Adaptation and Evolution

Adaptation and Evolution


  • Adaptation is a process by which organisms become better suited to their environment to increase chances of survival and reproduction.
  • This process occurs over generations, as random changes in the genetic material of a population accumulate and beneficial changes become prevalent.
  • These adaptations can be anatomical (related to bodily structure), physiological (related to bodily functions), or behavioural (related to the way an organism behaves).
  • It’s important to remember that individuals don’t adapt per se but rather, populations evolve over time as individuals possessing beneficial traits have a better chance to survive, reproduce, and pass on those traits.

Natural Selection

  • Natural selection is a key mechanism of evolution and involves differential survival and reproduction of individuals due to differences in phenotype.
  • This concept was first proposed by Charles Darwin and is often summarised as survival of the fittest.
  • Four key factors for natural selection are overproduction of offspring, genetic variation, struggle for existence, and differential survival and reproduction.
  • The result of natural selection is the adaptation of populations to their environment, leading to changes in the characteristics of species over time.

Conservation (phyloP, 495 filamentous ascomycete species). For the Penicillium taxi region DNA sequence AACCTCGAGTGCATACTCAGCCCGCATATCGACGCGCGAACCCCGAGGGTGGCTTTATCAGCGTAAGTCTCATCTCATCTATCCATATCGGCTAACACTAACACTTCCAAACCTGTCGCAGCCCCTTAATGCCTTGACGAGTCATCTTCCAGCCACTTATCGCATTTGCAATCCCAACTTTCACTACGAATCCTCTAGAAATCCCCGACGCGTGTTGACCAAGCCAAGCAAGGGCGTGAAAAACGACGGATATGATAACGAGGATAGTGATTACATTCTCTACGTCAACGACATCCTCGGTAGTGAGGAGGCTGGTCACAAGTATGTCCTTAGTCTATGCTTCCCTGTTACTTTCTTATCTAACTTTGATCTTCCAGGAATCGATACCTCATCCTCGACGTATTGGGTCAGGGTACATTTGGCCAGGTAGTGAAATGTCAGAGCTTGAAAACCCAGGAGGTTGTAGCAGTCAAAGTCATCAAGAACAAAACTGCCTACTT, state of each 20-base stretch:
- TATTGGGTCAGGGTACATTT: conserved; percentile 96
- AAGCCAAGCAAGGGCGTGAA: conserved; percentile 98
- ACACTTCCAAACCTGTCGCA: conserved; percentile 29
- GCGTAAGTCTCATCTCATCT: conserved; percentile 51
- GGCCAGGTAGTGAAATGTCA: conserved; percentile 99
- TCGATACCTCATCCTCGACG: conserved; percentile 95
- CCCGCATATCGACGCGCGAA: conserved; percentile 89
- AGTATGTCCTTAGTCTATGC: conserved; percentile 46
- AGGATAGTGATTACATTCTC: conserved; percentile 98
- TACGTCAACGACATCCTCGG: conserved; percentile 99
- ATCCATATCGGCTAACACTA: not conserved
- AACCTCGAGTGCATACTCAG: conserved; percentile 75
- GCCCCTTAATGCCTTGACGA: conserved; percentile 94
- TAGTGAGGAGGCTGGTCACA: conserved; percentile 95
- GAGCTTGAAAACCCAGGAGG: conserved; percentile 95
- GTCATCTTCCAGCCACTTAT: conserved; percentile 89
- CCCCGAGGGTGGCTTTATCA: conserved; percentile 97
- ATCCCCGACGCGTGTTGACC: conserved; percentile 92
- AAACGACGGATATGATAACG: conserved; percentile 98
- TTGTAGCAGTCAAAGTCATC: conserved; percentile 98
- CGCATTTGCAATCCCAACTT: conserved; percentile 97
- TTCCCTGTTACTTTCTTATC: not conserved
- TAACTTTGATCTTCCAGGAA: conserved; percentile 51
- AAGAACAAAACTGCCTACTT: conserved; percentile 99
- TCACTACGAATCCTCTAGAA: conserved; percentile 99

• Evolution is the process by which different kinds of living organisms have developed and diversified from earlier forms during the history of the earth.
  • It is a gradual process, occurring over long periods of time, and may result in new species (speciation) due to accumulation of genetic changes.
  • Evidence for evolution includes the fossil record, which shows a progression of forms over time; the geographic distribution of species, which reflects the movement and adaptation of species; and homologies, or similarities in structures, which can indicate common ancestry.
  • Evolution drives biodiversity, as it gives rise to new species and thus increases the variety of life on Earth.


  • Speciation is the formation of new and distinct species in the course of evolution.
  • This process often occurs through allopatric speciation, whereby a population is divided by a geographic barrier (e.g. mountain, river), leading to genetic isolation and divergence over time.
  • It can also occur via sympatric speciation, where new species evolve from a single ancestral species while inhabiting the same geographic region.
  • Both forms of speciation contribute to biodiversity by increasing the number of species present in an ecosystem.

Genetic Drift

  • Genetic drift refers to changes in the allele frequencies of a population due to chance events.
  • This process can lead to the loss of genetic variation within populations.
  • Genetic drift often has a more significant effect on small populations, whereby chance events can make a big difference to the genetic makeup of a population.
  • Both genetic drift and natural selection drive evolution and biodiversity by changing the genetic makeup of populations and thus leading to new adaptations and speciation.